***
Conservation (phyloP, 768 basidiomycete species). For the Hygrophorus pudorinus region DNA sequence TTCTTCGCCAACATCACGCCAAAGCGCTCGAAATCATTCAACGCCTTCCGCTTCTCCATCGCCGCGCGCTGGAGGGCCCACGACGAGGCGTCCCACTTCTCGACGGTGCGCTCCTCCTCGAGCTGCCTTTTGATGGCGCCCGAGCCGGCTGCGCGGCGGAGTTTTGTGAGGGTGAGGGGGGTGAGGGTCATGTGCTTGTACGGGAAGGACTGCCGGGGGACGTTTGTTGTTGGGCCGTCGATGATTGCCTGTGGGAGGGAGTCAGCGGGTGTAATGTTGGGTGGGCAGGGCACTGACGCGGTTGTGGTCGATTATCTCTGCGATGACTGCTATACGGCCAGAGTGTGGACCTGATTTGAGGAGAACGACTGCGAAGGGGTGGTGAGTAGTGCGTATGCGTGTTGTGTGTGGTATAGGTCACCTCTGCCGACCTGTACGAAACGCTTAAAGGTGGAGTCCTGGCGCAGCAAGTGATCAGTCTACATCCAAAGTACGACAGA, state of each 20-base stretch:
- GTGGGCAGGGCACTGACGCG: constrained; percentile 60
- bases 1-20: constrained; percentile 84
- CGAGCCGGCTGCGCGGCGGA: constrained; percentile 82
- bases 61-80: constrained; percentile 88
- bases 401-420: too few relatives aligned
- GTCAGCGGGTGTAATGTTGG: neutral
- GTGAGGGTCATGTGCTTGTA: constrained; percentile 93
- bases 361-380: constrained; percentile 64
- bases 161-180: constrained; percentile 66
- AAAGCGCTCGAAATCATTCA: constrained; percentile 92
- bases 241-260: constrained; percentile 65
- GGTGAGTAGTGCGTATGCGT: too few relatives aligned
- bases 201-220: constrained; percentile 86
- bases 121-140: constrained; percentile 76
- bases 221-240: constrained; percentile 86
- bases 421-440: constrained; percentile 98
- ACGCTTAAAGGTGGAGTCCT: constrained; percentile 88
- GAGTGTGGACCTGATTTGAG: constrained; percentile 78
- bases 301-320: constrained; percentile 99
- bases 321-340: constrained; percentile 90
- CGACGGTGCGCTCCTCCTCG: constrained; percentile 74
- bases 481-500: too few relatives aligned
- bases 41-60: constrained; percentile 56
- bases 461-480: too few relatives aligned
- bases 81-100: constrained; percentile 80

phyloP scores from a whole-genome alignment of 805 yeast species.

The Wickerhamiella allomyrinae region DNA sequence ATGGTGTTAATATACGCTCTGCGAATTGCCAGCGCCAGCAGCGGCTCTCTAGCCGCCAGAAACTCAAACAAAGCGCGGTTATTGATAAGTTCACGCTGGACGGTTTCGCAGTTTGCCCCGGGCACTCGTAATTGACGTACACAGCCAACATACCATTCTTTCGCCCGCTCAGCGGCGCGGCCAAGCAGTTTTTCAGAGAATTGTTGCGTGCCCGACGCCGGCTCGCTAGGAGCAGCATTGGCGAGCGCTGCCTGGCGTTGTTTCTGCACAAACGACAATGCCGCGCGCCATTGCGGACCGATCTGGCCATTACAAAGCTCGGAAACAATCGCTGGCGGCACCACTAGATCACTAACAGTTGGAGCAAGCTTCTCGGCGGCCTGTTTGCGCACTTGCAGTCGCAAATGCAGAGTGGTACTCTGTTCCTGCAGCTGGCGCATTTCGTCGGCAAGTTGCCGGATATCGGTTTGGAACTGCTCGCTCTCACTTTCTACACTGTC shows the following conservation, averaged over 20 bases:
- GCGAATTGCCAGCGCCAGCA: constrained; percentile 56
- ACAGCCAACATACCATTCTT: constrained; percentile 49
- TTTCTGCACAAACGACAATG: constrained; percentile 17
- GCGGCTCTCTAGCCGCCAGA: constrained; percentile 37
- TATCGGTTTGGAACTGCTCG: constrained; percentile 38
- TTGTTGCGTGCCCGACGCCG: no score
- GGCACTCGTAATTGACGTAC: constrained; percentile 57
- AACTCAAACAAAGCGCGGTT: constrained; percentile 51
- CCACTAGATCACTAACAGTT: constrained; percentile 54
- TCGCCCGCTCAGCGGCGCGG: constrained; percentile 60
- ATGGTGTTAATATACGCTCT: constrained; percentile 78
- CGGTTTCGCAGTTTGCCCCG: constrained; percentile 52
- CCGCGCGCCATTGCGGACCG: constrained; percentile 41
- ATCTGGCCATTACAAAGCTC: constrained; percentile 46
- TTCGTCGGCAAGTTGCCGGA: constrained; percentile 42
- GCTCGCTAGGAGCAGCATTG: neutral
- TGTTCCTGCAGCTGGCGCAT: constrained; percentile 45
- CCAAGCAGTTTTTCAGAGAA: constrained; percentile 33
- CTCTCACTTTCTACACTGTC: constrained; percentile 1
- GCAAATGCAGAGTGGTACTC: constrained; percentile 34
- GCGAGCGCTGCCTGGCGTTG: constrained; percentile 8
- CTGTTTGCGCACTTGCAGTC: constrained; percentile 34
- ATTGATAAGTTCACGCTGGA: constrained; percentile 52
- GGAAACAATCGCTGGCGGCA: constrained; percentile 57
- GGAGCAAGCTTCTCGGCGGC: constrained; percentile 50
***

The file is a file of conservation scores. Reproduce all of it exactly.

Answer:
Conservation (phyloP, 768 basidiomycete species). For the Hygrophorus pudorinus region DNA sequence TTCTTCGCCAACATCACGCCAAAGCGCTCGAAATCATTCAACGCCTTCCGCTTCTCCATCGCCGCGCGCTGGAGGGCCCACGACGAGGCGTCCCACTTCTCGACGGTGCGCTCCTCCTCGAGCTGCCTTTTGATGGCGCCCGAGCCGGCTGCGCGGCGGAGTTTTGTGAGGGTGAGGGGGGTGAGGGTCATGTGCTTGTACGGGAAGGACTGCCGGGGGACGTTTGTTGTTGGGCCGTCGATGATTGCCTGTGGGAGGGAGTCAGCGGGTGTAATGTTGGGTGGGCAGGGCACTGACGCGGTTGTGGTCGATTATCTCTGCGATGACTGCTATACGGCCAGAGTGTGGACCTGATTTGAGGAGAACGACTGCGAAGGGGTGGTGAGTAGTGCGTATGCGTGTTGTGTGTGGTATAGGTCACCTCTGCCGACCTGTACGAAACGCTTAAAGGTGGAGTCCTGGCGCAGCAAGTGATCAGTCTACATCCAAAGTACGACAGA, state of each 20-base stretch:
- GTGGGCAGGGCACTGACGCG: constrained; percentile 60
- bases 1-20: constrained; percentile 84
- CGAGCCGGCTGCGCGGCGGA: constrained; percentile 82
- bases 61-80: constrained; percentile 88
- bases 401-420: too few relatives aligned
- GTCAGCGGGTGTAATGTTGG: neutral
- GTGAGGGTCATGTGCTTGTA: constrained; percentile 93
- bases 361-380: constrained; percentile 64
- bases 161-180: constrained; percentile 66
- AAAGCGCTCGAAATCATTCA: constrained; percentile 92
- bases 241-260: constrained; percentile 65
- GGTGAGTAGTGCGTATGCGT: too few relatives aligned
- bases 201-220: constrained; percentile 86
- bases 121-140: constrained; percentile 76
- bases 221-240: constrained; percentile 86
- bases 421-440: constrained; percentile 98
- ACGCTTAAAGGTGGAGTCCT: constrained; percentile 88
- GAGTGTGGACCTGATTTGAG: constrained; percentile 78
- bases 301-320: constrained; percentile 99
- bases 321-340: constrained; percentile 90
- CGACGGTGCGCTCCTCCTCG: constrained; percentile 74
- bases 481-500: too few relatives aligned
- bases 41-60: constrained; percentile 56
- bases 461-480: too few relatives aligned
- bases 81-100: constrained; percentile 80

phyloP scores from a whole-genome alignment of 805 yeast species.

The Wickerhamiella allomyrinae region DNA sequence ATGGTGTTAATATACGCTCTGCGAATTGCCAGCGCCAGCAGCGGCTCTCTAGCCGCCAGAAACTCAAACAAAGCGCGGTTATTGATAAGTTCACGCTGGACGGTTTCGCAGTTTGCCCCGGGCACTCGTAATTGACGTACACAGCCAACATACCATTCTTTCGCCCGCTCAGCGGCGCGGCCAAGCAGTTTTTCAGAGAATTGTTGCGTGCCCGACGCCGGCTCGCTAGGAGCAGCATTGGCGAGCGCTGCCTGGCGTTGTTTCTGCACAAACGACAATGCCGCGCGCCATTGCGGACCGATCTGGCCATTACAAAGCTCGGAAACAATCGCTGGCGGCACCACTAGATCACTAACAGTTGGAGCAAGCTTCTCGGCGGCCTGTTTGCGCACTTGCAGTCGCAAATGCAGAGTGGTACTCTGTTCCTGCAGCTGGCGCATTTCGTCGGCAAGTTGCCGGATATCGGTTTGGAACTGCTCGCTCTCACTTTCTACACTGTC shows the following conservation, averaged over 20 bases:
- GCGAATTGCCAGCGCCAGCA: constrained; percentile 56
- ACAGCCAACATACCATTCTT: constrained; percentile 49
- TTTCTGCACAAACGACAATG: constrained; percentile 17
- GCGGCTCTCTAGCCGCCAGA: constrained; percentile 37
- TATCGGTTTGGAACTGCTCG: constrained; percentile 38
- TTGTTGCGTGCCCGACGCCG: no score
- GGCACTCGTAATTGACGTAC: constrained; percentile 57
- AACTCAAACAAAGCGCGGTT: constrained; percentile 51
- CCACTAGATCACTAACAGTT: constrained; percentile 54
- TCGCCCGCTCAGCGGCGCGG: constrained; percentile 60
- ATGGTGTTAATATACGCTCT: constrained; percentile 78
- CGGTTTCGCAGTTTGCCCCG: constrained; percentile 52
- CCGCGCGCCATTGCGGACCG: constrained; percentile 41
- ATCTGGCCATTACAAAGCTC: constrained; percentile 46
- TTCGTCGGCAAGTTGCCGGA: constrained; percentile 42
- GCTCGCTAGGAGCAGCATTG: neutral
- TGTTCCTGCAGCTGGCGCAT: constrained; percentile 45
- CCAAGCAGTTTTTCAGAGAA: constrained; percentile 33
- CTCTCACTTTCTACACTGTC: constrained; percentile 1
- GCAAATGCAGAGTGGTACTC: constrained; percentile 34
- GCGAGCGCTGCCTGGCGTTG: constrained; percentile 8
- CTGTTTGCGCACTTGCAGTC: constrained; percentile 34
- ATTGATAAGTTCACGCTGGA: constrained; percentile 52
- GGAAACAATCGCTGGCGGCA: constrained; percentile 57
- GGAGCAAGCTTCTCGGCGGC: constrained; percentile 50